To tackle the housing crisis, ministers must end their dependence on the big builders

Part of the problem. Image: Getty.

The housing market is in desperate need of reform. As both the government and the opposition have rightly acknowledged, Britain needs to build more, better quality homes. The political will is clear to see – but in order to address the supply shortage, politicians must take on the handful of big developers which dominate the market.

Currently, there are a very small number ‘volume builders’, such as Barratt, Taylor Wimpey and Persimmon, which the government relies on to deliver the bulk of new homes in England. These companies are typically financed by private equity, which essentially means money is only raised for developments on the promise of very good returns to investors; these have averaged out at around 20 per cent of late.

While this model works well in stable economic times, it naturally faces two problems. First and fundamentally, it is very sensitive to cyclical changes in the economy. Any uncertainty in the political and economic outlook can hit firms’ share prices and reduce investment, and thus cut output sharply. Immediately after the EU referendum result, for example, the share price of the three largest housebuilders plummeted 40 per cent.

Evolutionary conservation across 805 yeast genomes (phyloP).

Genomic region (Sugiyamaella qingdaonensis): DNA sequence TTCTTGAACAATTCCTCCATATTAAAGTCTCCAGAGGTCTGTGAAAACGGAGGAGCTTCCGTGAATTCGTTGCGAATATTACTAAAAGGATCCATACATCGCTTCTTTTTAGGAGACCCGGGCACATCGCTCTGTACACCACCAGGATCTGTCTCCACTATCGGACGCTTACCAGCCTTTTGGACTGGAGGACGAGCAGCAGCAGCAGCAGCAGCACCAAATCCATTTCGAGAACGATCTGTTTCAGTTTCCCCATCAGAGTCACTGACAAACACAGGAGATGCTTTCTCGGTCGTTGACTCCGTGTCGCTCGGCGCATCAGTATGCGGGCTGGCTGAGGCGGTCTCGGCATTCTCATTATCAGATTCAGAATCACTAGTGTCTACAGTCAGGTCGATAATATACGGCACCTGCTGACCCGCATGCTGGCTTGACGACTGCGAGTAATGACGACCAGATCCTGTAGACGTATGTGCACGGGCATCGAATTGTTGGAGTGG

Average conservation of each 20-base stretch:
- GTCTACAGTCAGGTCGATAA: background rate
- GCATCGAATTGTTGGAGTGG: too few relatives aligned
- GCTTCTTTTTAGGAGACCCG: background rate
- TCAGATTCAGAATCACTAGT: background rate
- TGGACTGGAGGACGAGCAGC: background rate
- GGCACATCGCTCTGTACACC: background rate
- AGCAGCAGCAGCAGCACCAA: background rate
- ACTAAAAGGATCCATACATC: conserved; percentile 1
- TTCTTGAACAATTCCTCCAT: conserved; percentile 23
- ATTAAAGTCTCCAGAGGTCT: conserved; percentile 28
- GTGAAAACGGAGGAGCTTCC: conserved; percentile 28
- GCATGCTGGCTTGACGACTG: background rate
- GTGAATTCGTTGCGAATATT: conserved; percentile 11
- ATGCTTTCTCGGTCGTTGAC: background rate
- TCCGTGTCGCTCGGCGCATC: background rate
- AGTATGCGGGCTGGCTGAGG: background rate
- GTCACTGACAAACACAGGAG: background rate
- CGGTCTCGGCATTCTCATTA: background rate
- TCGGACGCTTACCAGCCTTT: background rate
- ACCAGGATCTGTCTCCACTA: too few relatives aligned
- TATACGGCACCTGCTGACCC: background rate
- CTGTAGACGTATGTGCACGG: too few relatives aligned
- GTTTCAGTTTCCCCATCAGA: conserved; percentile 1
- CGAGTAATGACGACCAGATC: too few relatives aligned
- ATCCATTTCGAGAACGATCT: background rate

Analysis by Homes for the North, the alliance of the biggest housing associations in the North of England, reveals that in every recession the UK has seen an immediate lost of investment in volume building, and by extension, a sudden drop in housing numbers. In the recession of 2008-10, for example, output by the volume builders fell a staggering 59 per cent.  

The second problem is that these operators tend to focus on relatively high-value properties in desirable areas, in order to get the quick-buck returns investors want. There is a real lack of building in less well-off areas, even where demand is high. This quite simply damages the government’s plans to boost construction and growth across the country, especially in regions outside London, where it is needed most. 

The present economic and political outlook creates real challenges on these fronts. Not only do we have the political instability inherent in a hung parliament, but we are entering uncharted political territory in terms of Brexit, which has, in the eyes of many commentators, heightened the risk outlook. The Office of Budgetary Responsibility’s latest Fiscal Risk Report, published in July, predicts the risk of recession to now be as high as 50 per cent.


Faced with this, it is essential that the government implements a countercyclical strategy to ensure housing numbers are not negatively impacted by any future downturn.

Housing associations can play a vital role in this new approach, as the sector is remarkably resilient to economic cycles. When the volume builders’ numbers fell 59 per cent in the last recession, housing association output fell only 3 per cent. The reason is a different business model based not on equity and the need for quick returns, but a debt-financed, longer-term approach to building homes where they are needed. This model delivers consistently, reliably, and crucially, counter-cyclically.